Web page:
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CHORDOPHONE

CHORDOPHONE

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CHORDOPHONE
CHORDOPHONE

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Categories:Types, School Work
Published by: Dan Alexis Morco Arinzana on Aug 15, 2013
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04/03/2014

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CHORDOPHONE
A
chordophone
is anymusical instrumentthat makes sound by way of a vibratingstringor  strings stretched between two points. It is one of the four main divisions of instruments in theoriginalHornbostel-Sachsscheme of musical instrument classification.  What many would callstring instrumentsare classified as chordophones.Violins,guitars,lyres,  andharpsare examples. However, the word also embraces instruments that many westernerswould hesitate to call string instruments, such as themusical bowand thepiano(which, although sometimes called a string instrument, is also called akeyboard instrumentand apercussion instrument).Hornbostel-Sachs divides chordophones into two main groups: instruments without aresonator as an integral part of the instrument (which have the classification number 31); and instrumentswith such a resonator (which have the classification number 32). Most western instruments fallinto the second group, but the piano andharpsichordfall into the first. Hornbostel and Sachs'criterion for determining which sub-group an instrument falls into is that if the resonator can beremoved without destroying the instrument, then it is classified as 31. The idea that the piano'scasing, which acts as a resonator, could be removed without destroying the instrument, mayseem odd, but if the action and strings of the piano were taken out of its box, it could still be played. This is not true of the violin, because the string passes over a bridge located on theresonator box, so removing the resonator would mean the strings had no tension.Electric string instruments often have an electromagnetic pickup that produces a signal that can be amplified. Theelectric guitar is the most common example, but many other chordophones use pickups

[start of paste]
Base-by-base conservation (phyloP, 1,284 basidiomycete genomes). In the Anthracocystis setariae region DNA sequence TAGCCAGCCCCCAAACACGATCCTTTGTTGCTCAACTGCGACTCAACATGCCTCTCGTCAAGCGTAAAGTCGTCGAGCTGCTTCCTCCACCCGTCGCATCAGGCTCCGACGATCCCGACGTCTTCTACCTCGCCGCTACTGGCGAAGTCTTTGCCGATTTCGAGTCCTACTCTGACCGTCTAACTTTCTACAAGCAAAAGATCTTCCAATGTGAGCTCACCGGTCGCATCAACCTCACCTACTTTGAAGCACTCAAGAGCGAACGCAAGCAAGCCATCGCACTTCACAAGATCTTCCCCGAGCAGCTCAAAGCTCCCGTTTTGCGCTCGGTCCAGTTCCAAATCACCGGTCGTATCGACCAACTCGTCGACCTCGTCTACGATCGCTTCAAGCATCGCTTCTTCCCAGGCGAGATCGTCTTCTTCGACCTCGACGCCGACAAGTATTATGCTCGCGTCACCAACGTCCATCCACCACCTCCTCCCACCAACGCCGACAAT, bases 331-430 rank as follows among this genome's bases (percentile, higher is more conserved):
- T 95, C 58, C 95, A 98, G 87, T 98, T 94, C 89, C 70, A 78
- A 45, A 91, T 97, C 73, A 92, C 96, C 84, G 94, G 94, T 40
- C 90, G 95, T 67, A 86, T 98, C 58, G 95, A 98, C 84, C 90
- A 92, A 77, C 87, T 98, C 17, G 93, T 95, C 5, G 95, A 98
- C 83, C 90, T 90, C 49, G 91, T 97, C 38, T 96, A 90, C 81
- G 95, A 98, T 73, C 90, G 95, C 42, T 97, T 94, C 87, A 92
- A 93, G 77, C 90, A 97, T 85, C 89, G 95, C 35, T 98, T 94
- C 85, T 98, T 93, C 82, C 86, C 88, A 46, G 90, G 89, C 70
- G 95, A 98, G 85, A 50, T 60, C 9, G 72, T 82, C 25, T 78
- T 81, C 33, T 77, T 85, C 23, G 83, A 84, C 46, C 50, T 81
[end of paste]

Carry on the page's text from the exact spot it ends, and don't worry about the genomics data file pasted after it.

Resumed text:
— 
AEROPHONE
An
aerophone
is anymusical instrumentthat produces sound primarily by causing a body of air to vibrate, without the use of strings or membranes, and without the vibration of the instrumentitself adding considerably to the sound. It is one of the four main classes of instruments in theoriginalHornbostel-Sachsscheme of musical instrument classification.  Hornbostel-Sachs divides aerophones by whether vibrating air is contained in the instrumentitself or not.The first class (
41
) includes instruments which, when played, do
not 
contain the vibrating air.Thebullroarer is one example. These are called
 free aerophones
. This class includesfree reedinstruments, such as theharmonica,but also many instruments unlikely to be called windinstruments at all by most people, such assirensandwhips.  The second class (
42
) includes instruments which contain the vibrating air when being played.This class includes almost all instruments generally calledwind instruments- including thedidgeridoo,brass instruments(e.g.,trumpet,french horn,baritone,tuba), andwoodwind instruments(e.g.,oboe,flute,saxophone,clarinet). Additionally, very loud sounds can be made by explosions directed into, or being detonatedinside of resonant cavities. Detonations inside thecalliope(and steam whistle), as well as the

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